The possible loss of small Vermont hospitals could be a problem for the state, said Claudio Fort, president and CEO of Rutland Regional Medical Center.
Fort was invited to the Herald offices Thursday to reflect on his first year at the Rutland hospital.
Asked about whether the problems at small hospitals like Springfield Hospital would be an opportunity to expand or a stressor forcing a hospital to expand its services, Fort said it was more likely to cause tension in systems that are already stretched thin.
Fort said while administrators at RRMC were sensitive to the situation in Springfield, Gov. Phil Scott has already considered that possibility.
“That’s why he appointed my predecessor, Tom Huebner, to kind of represent the governor’s office in the Springfield situation, and has asked the local hospitals to convene to say, ‘OK, what can we do to support the situation and what is the contingency if Springfield did close or close a service? Can the other hospitals pick up the slack,’” he said.
Efforts are being made to save Springfield’s medical center. Fort said it would be stressful if the hospital were to fail.
Primarily, he said, it could be difficult for residents of the Springfield area who might now be 40 minutes from the closest emergency department.
“I think it’s a real challenge in Vermont because of the geographic challenge we have and the winter weather. We’re not driving on perfectly flat highways to get to the next hospital, we’re going over mountains and mountainous terrain. It is a big challenge for people who are sick and elderly, which is a large part of our population, to get there to get access,” he said.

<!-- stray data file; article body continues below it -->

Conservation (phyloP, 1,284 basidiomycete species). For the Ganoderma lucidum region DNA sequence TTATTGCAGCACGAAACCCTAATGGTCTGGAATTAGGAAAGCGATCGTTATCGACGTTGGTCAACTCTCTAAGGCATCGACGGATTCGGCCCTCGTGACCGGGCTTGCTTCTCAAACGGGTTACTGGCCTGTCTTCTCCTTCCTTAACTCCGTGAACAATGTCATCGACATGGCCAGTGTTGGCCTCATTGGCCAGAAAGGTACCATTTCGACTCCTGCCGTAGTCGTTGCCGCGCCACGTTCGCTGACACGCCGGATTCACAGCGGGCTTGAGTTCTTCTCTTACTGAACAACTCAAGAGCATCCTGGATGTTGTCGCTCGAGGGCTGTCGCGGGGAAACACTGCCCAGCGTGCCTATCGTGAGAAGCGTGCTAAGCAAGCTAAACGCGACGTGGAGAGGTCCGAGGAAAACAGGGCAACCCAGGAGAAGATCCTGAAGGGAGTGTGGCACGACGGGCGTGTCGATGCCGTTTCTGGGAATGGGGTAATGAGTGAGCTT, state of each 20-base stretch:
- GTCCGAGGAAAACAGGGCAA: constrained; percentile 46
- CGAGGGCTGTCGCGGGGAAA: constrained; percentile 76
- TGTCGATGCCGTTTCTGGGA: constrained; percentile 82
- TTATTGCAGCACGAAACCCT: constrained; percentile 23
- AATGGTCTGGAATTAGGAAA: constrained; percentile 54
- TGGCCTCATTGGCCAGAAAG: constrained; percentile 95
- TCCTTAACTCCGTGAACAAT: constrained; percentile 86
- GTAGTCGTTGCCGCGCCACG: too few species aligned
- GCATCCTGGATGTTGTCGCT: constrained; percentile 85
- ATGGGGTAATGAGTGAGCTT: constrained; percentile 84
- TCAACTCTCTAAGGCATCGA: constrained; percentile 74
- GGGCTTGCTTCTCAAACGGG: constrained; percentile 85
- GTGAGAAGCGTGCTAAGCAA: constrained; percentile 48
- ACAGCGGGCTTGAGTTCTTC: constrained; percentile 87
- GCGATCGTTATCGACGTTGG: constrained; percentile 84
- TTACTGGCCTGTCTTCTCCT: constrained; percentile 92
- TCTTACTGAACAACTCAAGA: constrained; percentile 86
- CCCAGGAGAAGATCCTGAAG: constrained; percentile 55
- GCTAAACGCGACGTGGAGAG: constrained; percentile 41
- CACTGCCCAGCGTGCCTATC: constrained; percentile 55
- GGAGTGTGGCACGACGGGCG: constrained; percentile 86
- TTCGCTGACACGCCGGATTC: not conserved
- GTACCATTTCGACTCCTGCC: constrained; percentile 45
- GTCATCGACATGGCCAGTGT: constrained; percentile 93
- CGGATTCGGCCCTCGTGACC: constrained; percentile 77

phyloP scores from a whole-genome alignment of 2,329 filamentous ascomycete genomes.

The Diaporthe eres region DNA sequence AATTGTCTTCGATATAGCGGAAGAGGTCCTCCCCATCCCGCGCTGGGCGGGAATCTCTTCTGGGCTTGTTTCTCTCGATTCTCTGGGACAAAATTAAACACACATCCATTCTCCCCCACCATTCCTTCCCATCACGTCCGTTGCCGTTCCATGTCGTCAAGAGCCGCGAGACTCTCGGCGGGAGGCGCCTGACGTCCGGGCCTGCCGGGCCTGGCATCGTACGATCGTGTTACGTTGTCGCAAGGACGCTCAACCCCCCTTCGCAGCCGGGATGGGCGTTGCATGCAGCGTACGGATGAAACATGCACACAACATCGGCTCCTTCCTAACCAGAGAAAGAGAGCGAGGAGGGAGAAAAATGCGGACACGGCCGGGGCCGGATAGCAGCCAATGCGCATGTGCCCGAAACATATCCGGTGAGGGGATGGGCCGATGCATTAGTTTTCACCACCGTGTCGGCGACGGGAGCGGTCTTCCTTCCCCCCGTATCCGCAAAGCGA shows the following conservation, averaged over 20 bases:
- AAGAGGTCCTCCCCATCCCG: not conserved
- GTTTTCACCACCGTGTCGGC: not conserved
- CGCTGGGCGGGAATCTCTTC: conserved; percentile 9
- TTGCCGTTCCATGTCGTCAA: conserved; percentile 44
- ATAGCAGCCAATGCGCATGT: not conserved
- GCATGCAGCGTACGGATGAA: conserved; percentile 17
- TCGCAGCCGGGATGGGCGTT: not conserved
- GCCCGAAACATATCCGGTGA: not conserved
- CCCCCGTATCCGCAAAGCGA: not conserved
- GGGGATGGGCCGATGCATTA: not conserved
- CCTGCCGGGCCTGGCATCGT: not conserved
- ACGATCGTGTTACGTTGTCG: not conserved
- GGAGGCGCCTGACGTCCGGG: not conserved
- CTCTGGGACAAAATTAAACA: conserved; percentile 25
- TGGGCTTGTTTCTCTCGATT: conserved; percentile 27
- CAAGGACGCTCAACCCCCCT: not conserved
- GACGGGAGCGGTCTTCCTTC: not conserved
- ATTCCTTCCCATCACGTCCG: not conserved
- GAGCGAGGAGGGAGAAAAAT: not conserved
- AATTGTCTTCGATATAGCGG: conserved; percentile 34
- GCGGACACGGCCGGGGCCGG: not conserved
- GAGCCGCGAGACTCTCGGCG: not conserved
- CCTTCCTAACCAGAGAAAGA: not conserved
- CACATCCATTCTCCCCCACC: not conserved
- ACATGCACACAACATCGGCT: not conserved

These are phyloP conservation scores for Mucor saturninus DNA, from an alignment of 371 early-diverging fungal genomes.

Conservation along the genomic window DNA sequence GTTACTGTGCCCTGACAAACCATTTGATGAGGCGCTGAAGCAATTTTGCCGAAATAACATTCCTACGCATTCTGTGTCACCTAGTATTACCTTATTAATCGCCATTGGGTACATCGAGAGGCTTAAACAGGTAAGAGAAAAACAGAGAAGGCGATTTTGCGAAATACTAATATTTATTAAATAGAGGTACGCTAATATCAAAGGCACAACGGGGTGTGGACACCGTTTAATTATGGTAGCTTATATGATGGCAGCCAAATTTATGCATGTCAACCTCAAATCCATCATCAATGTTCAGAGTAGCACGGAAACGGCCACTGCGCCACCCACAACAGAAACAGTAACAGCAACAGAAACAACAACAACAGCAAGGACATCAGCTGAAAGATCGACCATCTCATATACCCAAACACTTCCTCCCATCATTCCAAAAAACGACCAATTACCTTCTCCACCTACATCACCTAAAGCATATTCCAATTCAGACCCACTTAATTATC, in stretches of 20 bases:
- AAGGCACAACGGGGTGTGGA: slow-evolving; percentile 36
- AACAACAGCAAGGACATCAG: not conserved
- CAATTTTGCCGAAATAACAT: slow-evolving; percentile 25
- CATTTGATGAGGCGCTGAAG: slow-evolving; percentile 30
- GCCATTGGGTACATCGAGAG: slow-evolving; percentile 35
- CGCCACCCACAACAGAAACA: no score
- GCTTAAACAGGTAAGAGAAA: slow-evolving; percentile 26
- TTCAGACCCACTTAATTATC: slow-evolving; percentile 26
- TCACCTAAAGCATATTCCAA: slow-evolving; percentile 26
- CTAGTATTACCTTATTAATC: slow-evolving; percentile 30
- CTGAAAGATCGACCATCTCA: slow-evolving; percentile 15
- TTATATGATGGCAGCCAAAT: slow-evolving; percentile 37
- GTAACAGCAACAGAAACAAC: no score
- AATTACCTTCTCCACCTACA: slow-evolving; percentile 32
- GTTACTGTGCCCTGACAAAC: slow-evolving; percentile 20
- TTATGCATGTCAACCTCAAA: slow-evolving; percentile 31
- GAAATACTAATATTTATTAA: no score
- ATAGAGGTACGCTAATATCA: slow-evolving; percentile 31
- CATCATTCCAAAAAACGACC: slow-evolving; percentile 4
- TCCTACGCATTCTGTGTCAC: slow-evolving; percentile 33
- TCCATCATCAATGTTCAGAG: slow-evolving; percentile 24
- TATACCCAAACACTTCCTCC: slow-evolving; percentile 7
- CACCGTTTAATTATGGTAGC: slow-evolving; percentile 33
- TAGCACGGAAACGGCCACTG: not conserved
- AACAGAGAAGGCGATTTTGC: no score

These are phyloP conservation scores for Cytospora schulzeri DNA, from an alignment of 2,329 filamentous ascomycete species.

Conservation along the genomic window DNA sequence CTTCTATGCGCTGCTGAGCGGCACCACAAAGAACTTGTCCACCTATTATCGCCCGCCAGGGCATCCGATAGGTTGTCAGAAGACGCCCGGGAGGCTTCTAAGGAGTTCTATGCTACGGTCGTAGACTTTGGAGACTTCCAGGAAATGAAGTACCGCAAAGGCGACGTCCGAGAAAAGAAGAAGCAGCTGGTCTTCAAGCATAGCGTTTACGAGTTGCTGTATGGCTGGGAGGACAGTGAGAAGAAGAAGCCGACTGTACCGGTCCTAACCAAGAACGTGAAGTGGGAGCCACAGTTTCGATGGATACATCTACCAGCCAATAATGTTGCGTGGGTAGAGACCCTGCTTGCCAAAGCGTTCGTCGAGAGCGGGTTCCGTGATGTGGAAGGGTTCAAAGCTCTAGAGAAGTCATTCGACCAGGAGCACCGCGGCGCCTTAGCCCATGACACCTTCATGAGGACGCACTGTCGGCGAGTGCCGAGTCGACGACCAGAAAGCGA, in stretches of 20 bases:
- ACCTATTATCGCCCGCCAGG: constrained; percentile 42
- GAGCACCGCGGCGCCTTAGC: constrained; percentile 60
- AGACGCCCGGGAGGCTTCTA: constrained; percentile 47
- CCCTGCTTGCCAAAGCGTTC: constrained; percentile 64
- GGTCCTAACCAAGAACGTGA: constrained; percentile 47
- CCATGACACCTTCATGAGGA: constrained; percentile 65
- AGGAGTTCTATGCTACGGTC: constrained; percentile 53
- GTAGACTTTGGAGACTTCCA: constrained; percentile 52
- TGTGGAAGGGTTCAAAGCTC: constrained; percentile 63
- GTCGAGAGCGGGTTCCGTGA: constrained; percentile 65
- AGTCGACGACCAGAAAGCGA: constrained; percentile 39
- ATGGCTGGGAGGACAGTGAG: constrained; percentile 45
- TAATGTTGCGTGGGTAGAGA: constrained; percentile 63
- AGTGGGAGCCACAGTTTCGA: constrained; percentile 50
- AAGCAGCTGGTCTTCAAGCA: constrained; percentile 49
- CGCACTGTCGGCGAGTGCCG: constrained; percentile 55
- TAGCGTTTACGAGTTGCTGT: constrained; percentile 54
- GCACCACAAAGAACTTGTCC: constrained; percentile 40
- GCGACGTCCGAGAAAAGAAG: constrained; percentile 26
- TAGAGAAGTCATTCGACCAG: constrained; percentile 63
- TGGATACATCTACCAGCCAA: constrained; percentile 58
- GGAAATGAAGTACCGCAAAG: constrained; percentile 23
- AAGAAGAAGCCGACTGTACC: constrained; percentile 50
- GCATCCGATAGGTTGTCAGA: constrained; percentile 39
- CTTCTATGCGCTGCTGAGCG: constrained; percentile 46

The future survival of small hospitals in Vermont is something that administrators are already considering, Fort said, and it’s also a concern of the Green Mountain Care Board.
RRMC is already seeing more utilization of its emergency department than its staff and facilities can easily support, but Fort said the challenges could extend beyond the loss of medical services.
“There’s also the other things that a hospital brings to a community. The social and certainly economic impact hospitals have on your community,” he said.
Fort compared the potential impact to that felt by Vermont towns that could lose their local school to consolidation.
“No community wants to lose, especially no small rural community, wants to lose their school, which is kind of a hub of activity for them. Likewise, they don’t want to lose their hospital,” he said.
However, Fort said it wasn’t clear whether small, rural hospitals can survive no matter how much they’re valued by their community.
“It’s a great question. Can the independent hospital still survive? We’re seeing less and less of them throughout the country,” he said.
Leaders of hospitals considering consolidation should try to be as clear as they can about what they hope to gain, Fort suggested. But there are challenges to trying to remain small and independent, he added.
Fort said there was a hidden cost for communities that lose their hospital. Hospitals are providing health services for which they receive no direct compensation based on the theory that healthier communities are less expensive to treat.
“I look at all the things that Rutland Regional does, kind of outside its scope, that really have a downstream effect on the health of its community. I don’t think you see that on a balance sheet what that impact is, but I think you would see actual health costs go up because if a hospital’s not there, not providing that hub, people aren’t going to get access to care, and that delayed access is going to be a liability,” he said.